Asserting their presence in the backdrop of these policy disputes, the weather gods sent Maharashtra a devastating drought and a deluge of rain and hailstones in March to north and central India. A bad kharif season was followed by an even worse rabi. In another bizarre twist, while most farmers mourned crop loss, potato farmers were crushed by a crop glut, which sent prices plummeting. Sugar prices also dropped with surplus production and arrears to cane farmers breached a record Rs 15,000 crore. Bad crop or bumper crop, farmers suffered either way.

The agrarian crisis was exarcerbated by the decline in the Mahatma Gandhi National Rural Employment Guarantee Act (MGNREGA) scheme, averaging less than 34 days of employment over the last year (down by 10 days from the previous year). Food policy analyst Biraj Patnaik attributes the decline to shortage of funds. In Chhattisgarh, he says, unpaid wages amounted to Rs 550 crore. Recent reports from Madhya Pradesh, he adds, indicate refusal to give work unless Aadhaar numbers are given and to start new projects.

“This blatantly illegal denial of work and contempt of SC orders is just the latest effort to derail NREGS [MGNREGA]. For several weeks now, POs [block CEOs], panchayat secretaries and rozgar sahayaks have been telling people that work will only be given to Aadhaar card holders and others need not even apply. Districts in MP have been given instructions since September not to start new works [effectively – don’t give work unless there are old works pending]. We’ve been told by the Principal Secy RD /Addl CS (Ms Aruna Sharma) that this is because Central govt is not giving money,” reads a mail from the Jagrit Adivasi Dalit Sangathan.

Given that 70 percent of farmers are also part-time agricultural laborers, MGNREGA is essential to keep them afloat, says Patnaik. Although Modi vowed in Parliament to continue the scheme, he did so with a sense of irony, saying he saw it as “a living example of the Congress failures.”

Phantom forest rights

Yet another challenge for the RSS, specifically the Vanvasi Kalyan Ashram which works in tribal areas, is the government’s avowed intention to dilute the Forest Rights and the Panchayat Extension to Scheduled Areas (PESA) Acts. Under these laws, rights over forests vest with forest-dwellers, ensuring that the government cannot hand over forest land to industry, without the consent of the concerned gram sabhas. The Supreme Court endorsed these rights, notably in the Vedanta case in 2013. 

The United Progressive Alliance made consistent efforts to open up forest land to industry by doing away with the veto power of gram sabhas but failed, thanks to opposition from the then Tribal Affairs minister, V Kishore Chandra Deo. The NDA, brushing aside the objections of its own Tribal Affairs minister, Jual Oram, says the mandatory consent of gram sabhas is delaying projects and proposes to do away with it. Already, media reports indicate that amendments have been made to exempt “plantations” less than 75 years old from the purview of the Act. Oram has been exchanging heated letters with his Cabinet colleagues on the subject of forest rights.

Sources in the BJP now say that the RSS, under pressure from the Vanvasi Kalyan Ashram, has told party president Amit Shah that it cannot countenance any dilution of forest rights. He has acquiesced to this demand. Whether or not he can prevail on government remains to be seen.

In these tough times for the farm sector, upping of rural credit by Rs 50,000 crore to Rs 8.5 lakh crore in the Union Budget should have come as a relief. But studies indicate that agricultural credit has little do with farm operations. Agricultural economists Pallavi Chavan and R Ramkumar have famously argued that a huge chunk of the credit actually goes towards commercial entities engaged in supply of irrigation equipment and other inputs and non-banking financial institutions. Almost half of the total agricultural credit from commercial banks in 2008 was provided by metropolitan branches, with Mumbai alone accounting for 42.6 percent of the total credit in Maharashtra in 2008. Rural branches provided only 25.7 per cent of the credit! Even among loans that go directly to farmers, there was an increase in loans with credit limits above Rs 1 crore – indicating a preference for big farmers. Jakhar expects to see loan default by farmers on a large scale this year, given the harrowing time that they have had.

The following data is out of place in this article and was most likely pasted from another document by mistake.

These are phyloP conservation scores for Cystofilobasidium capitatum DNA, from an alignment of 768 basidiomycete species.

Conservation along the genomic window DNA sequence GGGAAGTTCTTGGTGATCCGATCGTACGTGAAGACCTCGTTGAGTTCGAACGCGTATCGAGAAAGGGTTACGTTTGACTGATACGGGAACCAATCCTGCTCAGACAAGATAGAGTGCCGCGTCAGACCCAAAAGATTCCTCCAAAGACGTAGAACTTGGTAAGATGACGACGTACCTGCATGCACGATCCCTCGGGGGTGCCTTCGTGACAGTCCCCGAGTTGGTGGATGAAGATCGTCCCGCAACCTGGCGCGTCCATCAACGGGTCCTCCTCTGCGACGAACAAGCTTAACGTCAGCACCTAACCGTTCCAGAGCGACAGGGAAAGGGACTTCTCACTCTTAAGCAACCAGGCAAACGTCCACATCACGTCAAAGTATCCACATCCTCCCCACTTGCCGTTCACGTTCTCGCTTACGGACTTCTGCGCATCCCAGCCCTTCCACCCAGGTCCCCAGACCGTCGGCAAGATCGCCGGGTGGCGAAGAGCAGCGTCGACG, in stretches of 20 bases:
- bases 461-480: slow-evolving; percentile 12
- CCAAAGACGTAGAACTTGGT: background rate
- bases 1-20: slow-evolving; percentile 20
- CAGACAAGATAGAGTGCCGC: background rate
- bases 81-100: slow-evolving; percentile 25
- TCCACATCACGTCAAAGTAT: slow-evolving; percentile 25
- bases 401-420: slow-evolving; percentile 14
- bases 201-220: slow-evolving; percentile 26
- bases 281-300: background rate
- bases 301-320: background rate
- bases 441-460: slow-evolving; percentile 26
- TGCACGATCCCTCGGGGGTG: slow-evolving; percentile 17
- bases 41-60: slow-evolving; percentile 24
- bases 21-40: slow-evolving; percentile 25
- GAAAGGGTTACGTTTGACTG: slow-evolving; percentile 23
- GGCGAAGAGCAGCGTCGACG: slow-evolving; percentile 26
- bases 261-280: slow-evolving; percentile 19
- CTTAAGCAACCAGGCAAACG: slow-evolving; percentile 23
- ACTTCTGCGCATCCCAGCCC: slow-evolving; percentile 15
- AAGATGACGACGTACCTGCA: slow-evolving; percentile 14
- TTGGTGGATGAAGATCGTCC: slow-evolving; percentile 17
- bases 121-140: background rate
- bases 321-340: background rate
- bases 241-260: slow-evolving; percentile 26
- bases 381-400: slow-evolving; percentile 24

Reports of farmers suicides kept popping up in newspapers like red flags, all through the year. In Telengana, 536. In Marathwada, 200 including 135 in Aurangabad alone. In UP, 240. In West Bengal, 16. In Haryana, six. In the last few months, Patnaik says he’s received reports of a rash of suicides in Bundelkhand.

Ironically, the widespread destruction of crops has forced the government to focus on the farm sector. Compensation – in the form of input subsidy – is being offered to those who have lost one-third of their produce. The lack of crop insurance cover and the absurd norms for crop insurance are now figuring in the discourse on the farm sector. 

In the midst of all this, BJP sources say the government has decided on direct communication with farmers. Ministers, notably Finance Minister Arun Jaitley, are to tour states and interact with farmers’ and workers’ groups. The state units have been specifically instructed to ensure the visiting ministers be exposed to villages, and that meetings with business interests be minimized – all the better to woo farmers.

Given the bewildering and overwhelming array of problems besetting cultivators – agricultural marketing and credit, dependence on input subsidies, ad hoc trade policy, need for land reforms, climate change, crop diversification and lack of infrastructure, to name a few – knee-jerk responses like the no-bonus policy, the welcome mat to genetically engineered seeds, the Land Ordinance, dilution of forest rights and cutback in MGNREGA can only add to rural distress.

Narendrabhai may not be able to keep his pre-election promise to assure farmers 50 percent profit on investment, but it’s time to show them he cares.